Li turns a corner, but runs into rivals
Almost two years after their launch, 3G mobile phones are finally catching on.
Yesterday, Li Ka-shing was able to boast that subscriptions to Hutchison's 3G services had climbed to eight million globally, an impressive gain from the one million customers the group had managed to pick up a year ago.
Those subscribers have come at a steep price. To persuade them to sign up, the firm has been forced to give away - or at least heavily subsidise - expensive new handsets. In the second half of last year, it paid an average Euro271 ($2,738) for each new subscriber.
Worse, customers have been less than enthusiastic about the bells and whistles 3G offers, forcing Hutchison to drop prices to compete with second-generation operators. Last year, expensive extras like video calls and football reports accounted for only about 10 per cent of revenue. The rest came from old-fashioned telephone calls and text messages.
In Italy, Hutchison's biggest market, the average subscriber generated Euro47 a month in revenues. At that rate, the firm needs to hold on to every customer for at least six months just to recoup the cost of signing him or her up - a tough task in a market where 90 per cent of subscribers prepay.
Small wonder then that Hutchison lost $37.49 billion on 3G last year.
Managing director Canning Fok Kin-ning insists the worst is over. He claimed the British business had been generating enough cash to cover its operating expenses since December and Italy would follow suit this month.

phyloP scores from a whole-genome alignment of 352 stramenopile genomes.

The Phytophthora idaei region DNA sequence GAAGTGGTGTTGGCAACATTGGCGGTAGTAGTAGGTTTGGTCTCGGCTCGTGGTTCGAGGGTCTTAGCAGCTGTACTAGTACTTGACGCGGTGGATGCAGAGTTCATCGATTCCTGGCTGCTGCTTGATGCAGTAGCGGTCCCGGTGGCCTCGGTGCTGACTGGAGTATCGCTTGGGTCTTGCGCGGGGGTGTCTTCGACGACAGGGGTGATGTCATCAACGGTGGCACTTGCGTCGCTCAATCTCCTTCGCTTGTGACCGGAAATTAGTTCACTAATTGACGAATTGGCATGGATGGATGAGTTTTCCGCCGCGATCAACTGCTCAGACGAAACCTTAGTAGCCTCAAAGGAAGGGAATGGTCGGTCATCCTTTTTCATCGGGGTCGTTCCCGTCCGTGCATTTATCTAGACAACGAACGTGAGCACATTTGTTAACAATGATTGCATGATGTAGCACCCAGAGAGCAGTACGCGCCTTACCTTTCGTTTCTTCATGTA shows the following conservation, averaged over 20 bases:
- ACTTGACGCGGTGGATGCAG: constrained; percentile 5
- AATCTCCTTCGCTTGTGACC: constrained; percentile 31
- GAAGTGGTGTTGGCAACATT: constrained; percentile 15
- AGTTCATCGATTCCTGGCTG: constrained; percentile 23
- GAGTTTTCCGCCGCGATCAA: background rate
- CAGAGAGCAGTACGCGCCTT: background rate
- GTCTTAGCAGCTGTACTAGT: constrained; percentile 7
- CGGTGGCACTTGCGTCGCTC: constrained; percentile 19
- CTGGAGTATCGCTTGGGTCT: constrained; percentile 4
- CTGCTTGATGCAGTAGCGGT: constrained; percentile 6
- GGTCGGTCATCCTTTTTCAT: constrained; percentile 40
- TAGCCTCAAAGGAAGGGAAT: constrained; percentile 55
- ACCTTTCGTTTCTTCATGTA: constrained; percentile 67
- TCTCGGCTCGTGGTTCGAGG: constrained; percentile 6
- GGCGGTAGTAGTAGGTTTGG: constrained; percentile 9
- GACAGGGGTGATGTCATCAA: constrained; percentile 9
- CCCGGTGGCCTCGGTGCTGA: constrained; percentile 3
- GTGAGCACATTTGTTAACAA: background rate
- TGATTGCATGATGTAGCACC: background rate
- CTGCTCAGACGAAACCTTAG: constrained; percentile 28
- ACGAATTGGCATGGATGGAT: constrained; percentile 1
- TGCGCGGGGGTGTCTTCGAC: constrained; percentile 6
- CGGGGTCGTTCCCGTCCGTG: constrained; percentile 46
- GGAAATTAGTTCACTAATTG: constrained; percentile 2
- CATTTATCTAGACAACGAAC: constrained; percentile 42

With handset prices falling and demand for expensive extras such as music downloads and reality television feeds rising, Mr Fok says operations in both countries would be earning enough to pay for their growth - the cost of signing up new subscribers - by year-end.
Then, the group should finally begin recouping some of the $170 billion it has invested in 3G so far.
A buoyant Mr Fok is already making plans to float the Italian business, followed closely by the British operation.
'We have turned the corner,' he insisted.
That is optimistic. For the past two years, Hutchison has had the 3G market to itself. Now that teething problems with the technology have been overcome and a critical mass of customers wants the service, competitors are appearing fast.
Vodafone and Orange have introduced their 3G services in the past few months, raising the prospect of a bruising price war. Worse, the British government, which led the way in auctioning 3G licences in 2000, is proposing a second auction at which licences are expected to sell for a fraction of the original ones.
That would open the door to operators such as Virgin.
It may yet prove a lot tougher to make money in 3G than Mr Fok expects.